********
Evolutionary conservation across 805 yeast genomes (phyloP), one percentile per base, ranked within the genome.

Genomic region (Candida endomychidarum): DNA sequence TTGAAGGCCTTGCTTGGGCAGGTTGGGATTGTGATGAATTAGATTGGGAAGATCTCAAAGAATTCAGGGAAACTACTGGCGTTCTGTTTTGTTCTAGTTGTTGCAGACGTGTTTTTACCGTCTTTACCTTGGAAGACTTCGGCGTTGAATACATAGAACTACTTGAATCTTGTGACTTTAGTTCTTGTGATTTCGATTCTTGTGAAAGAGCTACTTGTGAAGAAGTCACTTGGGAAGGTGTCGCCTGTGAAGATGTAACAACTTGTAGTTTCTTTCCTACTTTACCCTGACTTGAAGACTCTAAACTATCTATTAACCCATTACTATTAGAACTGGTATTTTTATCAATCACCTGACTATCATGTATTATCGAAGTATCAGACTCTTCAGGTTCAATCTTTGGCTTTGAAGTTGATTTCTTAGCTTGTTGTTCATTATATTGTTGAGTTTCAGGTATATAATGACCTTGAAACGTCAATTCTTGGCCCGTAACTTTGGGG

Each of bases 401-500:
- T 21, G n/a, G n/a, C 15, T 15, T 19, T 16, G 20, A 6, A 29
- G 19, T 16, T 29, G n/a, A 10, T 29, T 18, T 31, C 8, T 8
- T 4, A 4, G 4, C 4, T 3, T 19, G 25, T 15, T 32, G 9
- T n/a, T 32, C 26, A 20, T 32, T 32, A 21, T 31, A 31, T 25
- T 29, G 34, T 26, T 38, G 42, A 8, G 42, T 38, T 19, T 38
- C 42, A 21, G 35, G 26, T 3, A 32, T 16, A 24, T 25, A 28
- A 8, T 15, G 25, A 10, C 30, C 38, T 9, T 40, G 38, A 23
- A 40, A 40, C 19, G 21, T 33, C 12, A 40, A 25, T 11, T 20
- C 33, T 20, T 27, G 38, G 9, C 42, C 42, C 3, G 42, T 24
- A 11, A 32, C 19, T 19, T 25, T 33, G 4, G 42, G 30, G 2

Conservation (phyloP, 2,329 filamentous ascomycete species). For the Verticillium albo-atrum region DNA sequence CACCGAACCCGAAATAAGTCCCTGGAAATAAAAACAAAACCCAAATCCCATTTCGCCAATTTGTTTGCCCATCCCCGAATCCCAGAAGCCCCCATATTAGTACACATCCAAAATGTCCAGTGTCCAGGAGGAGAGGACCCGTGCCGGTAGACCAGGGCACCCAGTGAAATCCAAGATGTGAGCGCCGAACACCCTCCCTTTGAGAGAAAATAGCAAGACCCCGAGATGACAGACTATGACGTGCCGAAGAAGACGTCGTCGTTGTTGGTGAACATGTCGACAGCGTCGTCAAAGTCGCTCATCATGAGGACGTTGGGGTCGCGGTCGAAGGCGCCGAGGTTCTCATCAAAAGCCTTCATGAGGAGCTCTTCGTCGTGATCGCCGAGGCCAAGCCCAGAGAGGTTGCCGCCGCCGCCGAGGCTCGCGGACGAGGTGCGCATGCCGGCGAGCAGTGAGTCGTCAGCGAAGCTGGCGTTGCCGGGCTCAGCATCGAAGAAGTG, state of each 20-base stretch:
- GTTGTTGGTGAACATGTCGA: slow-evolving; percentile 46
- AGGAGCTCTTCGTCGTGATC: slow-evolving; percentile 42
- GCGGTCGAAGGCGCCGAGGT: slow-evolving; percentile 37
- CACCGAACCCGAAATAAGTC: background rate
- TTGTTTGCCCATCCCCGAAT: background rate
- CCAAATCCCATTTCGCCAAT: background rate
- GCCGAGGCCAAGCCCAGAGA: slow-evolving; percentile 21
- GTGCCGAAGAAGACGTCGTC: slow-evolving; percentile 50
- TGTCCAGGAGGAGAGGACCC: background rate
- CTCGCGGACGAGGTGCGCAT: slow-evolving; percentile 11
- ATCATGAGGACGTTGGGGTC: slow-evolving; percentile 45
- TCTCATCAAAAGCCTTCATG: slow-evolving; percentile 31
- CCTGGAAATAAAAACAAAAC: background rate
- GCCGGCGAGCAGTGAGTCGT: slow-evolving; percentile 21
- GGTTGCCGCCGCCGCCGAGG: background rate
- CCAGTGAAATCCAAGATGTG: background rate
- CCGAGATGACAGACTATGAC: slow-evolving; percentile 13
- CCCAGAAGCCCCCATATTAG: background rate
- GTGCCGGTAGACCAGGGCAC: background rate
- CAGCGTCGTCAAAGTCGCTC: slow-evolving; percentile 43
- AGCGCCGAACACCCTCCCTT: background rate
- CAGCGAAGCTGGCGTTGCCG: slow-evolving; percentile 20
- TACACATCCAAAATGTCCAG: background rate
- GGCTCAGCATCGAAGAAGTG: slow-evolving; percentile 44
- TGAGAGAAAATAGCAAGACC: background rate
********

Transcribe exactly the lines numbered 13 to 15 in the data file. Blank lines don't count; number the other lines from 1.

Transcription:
- A 11, A 32, C 19, T 19, T 25, T 33, G 4, G 42, G 30, G 2

Conservation (phyloP, 2,329 filamentous ascomycete species). For the Verticillium albo-atrum region DNA sequence CACCGAACCCGAAATAAGTCCCTGGAAATAAAAACAAAACCCAAATCCCATTTCGCCAATTTGTTTGCCCATCCCCGAATCCCAGAAGCCCCCATATTAGTACACATCCAAAATGTCCAGTGTCCAGGAGGAGAGGACCCGTGCCGGTAGACCAGGGCACCCAGTGAAATCCAAGATGTGAGCGCCGAACACCCTCCCTTTGAGAGAAAATAGCAAGACCCCGAGATGACAGACTATGACGTGCCGAAGAAGACGTCGTCGTTGTTGGTGAACATGTCGACAGCGTCGTCAAAGTCGCTCATCATGAGGACGTTGGGGTCGCGGTCGAAGGCGCCGAGGTTCTCATCAAAAGCCTTCATGAGGAGCTCTTCGTCGTGATCGCCGAGGCCAAGCCCAGAGAGGTTGCCGCCGCCGCCGAGGCTCGCGGACGAGGTGCGCATGCCGGCGAGCAGTGAGTCGTCAGCGAAGCTGGCGTTGCCGGGCTCAGCATCGAAGAAGTG, state of each 20-base stretch:
- GTTGTTGGTGAACATGTCGA: slow-evolving; percentile 46